Remember that Congressional Cigar Association that got some press from the Huffington Post in July? HuffPo now publishes a follow-up piece on Rep. Brian Bilbray (R-Calif.)’s involvement with the organization.

The buzz in D.C. was about whether Rahm Emanuel would quit his job as President Obama’s chief of staff to run for Chicago mayor. The Washington Examiner looks at a potential replacement for Emanuel – Tom Donilon, a former Fannie Mae lobbyist.

Sharron Angle was raising money amongst D.C. lobbyists, according to this report from Politico, “Sharron Angle heads to D.C. for lobbyist money.”

The U.S. Chamber, always a lobbying heavyweight, is throwing a lot of money into 2010′s mid-term elections. Story from The Hill, Chamber ups its stakes in midterm election.”

Quote of the Week:

“We’re seeing a premium for Republicans … They’re the new ‘It’ girl.” - Ivan H. Adler, a headhunter who specializes in placing lobbyists, New York Times, 9/9/2010

Happy Rosh Hashanah from Lobby Blog

September 9th, 2010 by Brittany

Traditiona Challah Bread

Last night marked the start of the Jewish New Year so I thought I would highlight some traditional Rosh Hashanah dishes and the lobbyists who in some small way make it possible to serve them.

Apples and Honey brought to you by the lobbyists at the United States Apple Association and the American Honey Producers Association

Challah bread from the Independent Bakers Association

Fish heads (not exactly my favorite) from the National Fisheries Institute

Compliance Q and A: Document Retention

September 8th, 2010 by James

Q: How long would you recommend that all filers maintain their records in order to comply with the Lobbying Disclosure Act’s record retention requirement?

A: The House and Senate LDA Guidance requires document retention for six years. The documentation supporting each LDA report should be maintained with a copy of the as-filed report and maintained for six years.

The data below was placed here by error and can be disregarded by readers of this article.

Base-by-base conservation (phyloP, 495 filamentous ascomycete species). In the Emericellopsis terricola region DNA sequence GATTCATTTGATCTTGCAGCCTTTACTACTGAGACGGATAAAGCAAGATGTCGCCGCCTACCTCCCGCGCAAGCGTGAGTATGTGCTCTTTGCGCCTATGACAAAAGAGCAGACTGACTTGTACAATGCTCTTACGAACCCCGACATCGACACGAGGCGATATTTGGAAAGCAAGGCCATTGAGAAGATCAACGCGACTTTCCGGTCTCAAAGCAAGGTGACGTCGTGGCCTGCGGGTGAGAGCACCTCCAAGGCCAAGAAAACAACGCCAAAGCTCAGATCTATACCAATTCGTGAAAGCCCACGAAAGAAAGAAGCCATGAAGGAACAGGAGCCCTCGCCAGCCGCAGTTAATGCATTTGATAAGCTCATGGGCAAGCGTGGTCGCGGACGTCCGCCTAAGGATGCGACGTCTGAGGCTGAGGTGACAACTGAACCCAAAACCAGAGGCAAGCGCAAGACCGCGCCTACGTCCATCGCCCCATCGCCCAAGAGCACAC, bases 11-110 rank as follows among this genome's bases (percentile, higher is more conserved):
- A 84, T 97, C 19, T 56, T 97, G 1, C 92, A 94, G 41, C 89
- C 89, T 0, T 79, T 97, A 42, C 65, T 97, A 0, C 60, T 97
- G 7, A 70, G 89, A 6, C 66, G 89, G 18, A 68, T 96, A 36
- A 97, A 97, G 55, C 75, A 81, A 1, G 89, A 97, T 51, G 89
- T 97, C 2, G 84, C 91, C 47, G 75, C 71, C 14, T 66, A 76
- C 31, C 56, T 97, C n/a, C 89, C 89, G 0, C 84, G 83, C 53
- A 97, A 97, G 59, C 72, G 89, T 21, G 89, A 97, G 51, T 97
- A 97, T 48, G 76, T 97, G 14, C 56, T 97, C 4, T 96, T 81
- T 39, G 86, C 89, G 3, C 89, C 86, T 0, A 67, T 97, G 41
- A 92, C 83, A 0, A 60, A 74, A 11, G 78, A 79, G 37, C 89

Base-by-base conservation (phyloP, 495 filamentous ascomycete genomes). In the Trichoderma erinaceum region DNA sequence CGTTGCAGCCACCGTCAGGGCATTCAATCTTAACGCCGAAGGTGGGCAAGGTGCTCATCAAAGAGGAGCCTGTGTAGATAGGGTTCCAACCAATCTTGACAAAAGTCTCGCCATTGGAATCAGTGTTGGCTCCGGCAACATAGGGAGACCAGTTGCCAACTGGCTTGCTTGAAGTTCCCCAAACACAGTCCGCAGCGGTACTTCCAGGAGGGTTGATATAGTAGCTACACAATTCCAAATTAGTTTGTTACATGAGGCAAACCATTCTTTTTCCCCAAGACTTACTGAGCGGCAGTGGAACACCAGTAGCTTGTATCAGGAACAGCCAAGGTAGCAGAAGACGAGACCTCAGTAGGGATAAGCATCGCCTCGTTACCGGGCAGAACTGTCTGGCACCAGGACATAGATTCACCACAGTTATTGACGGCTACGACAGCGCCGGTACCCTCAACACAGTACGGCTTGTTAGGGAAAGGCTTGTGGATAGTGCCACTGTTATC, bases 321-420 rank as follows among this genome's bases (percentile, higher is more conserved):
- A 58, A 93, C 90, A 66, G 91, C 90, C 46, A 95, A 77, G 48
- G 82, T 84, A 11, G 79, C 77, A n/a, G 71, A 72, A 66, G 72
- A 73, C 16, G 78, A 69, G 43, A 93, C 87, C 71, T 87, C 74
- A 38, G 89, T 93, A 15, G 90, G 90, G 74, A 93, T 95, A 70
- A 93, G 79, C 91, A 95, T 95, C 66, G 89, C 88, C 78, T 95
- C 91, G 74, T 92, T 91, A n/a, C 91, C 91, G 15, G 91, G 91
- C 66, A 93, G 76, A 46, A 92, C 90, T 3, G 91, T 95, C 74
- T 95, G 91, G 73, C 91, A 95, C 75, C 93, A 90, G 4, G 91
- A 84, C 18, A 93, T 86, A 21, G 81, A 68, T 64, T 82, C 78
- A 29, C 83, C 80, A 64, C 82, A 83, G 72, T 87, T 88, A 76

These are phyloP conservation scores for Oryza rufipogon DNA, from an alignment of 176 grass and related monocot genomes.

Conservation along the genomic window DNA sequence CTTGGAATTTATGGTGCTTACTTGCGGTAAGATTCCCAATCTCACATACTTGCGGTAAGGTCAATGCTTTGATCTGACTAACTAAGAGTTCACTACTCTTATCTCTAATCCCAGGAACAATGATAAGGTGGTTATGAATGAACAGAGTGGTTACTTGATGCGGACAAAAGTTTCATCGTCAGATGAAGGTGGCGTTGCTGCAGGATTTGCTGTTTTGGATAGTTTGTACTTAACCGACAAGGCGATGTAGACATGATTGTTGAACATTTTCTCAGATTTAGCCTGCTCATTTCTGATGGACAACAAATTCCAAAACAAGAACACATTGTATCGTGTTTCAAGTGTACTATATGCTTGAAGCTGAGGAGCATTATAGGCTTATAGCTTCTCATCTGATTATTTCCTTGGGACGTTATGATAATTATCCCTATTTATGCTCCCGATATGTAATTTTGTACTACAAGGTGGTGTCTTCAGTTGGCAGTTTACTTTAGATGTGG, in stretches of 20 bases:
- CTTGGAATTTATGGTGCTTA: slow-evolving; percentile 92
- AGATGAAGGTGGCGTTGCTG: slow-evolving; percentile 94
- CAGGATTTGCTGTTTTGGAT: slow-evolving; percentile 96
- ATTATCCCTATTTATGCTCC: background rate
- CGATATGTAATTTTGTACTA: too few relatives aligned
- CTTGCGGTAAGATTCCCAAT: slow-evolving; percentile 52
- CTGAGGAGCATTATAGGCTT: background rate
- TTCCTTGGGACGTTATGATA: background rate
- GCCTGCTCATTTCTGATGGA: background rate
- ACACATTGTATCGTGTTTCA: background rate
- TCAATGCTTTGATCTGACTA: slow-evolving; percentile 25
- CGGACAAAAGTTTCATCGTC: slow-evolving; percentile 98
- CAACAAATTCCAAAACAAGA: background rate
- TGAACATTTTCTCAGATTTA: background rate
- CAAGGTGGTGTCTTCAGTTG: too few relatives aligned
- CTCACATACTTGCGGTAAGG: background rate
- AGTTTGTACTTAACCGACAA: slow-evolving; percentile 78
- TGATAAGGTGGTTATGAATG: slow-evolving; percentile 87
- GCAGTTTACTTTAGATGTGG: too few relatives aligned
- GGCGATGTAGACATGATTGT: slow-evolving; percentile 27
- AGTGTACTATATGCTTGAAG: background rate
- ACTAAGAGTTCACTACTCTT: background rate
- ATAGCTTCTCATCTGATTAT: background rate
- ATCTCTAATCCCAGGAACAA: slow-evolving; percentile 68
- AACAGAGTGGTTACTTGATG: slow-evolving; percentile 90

When the Government Accountability Office audits lobbying firms, they ask for documentation on several things:

  • Lobbying income or expenses
  • Specific issues lobbied
  • Identity of lobbyists engaged in lobbying activities on each issue during the reporting period
  • Disclosure of “active participants” in lobbying activities of a coalition or association
  • Disclosure  of the interest(s) of a foreign  entity in each issue lobbied
  • Termination of individuals no longer engaged in lobbying for the filer
  • The agency or house of Congress lobbied on each issue
  • Proper disclosure of “prior government service” for individual lobbyists listed on the reports

Make sure your lobbying firm (even if you’re a sole practitioner) has an internal compliance system in place for documenting and retaining these records for each client.

This information is condensed from the Lobbying Compliance Handbook, by Cleta Mitchell.

Have a question for Compliance Q&A? Send your questions to ehill@columbiabooks.com.

Did you know?

September 7th, 2010 by James

The Office of the Clerk has referred an aggregate of 887 potential non-compliant [Lobbying Disclosure Act] registrants to the United States Attorney for the District of Columbia.

(From lobbyingdisclosure.house.gov, updated periodically)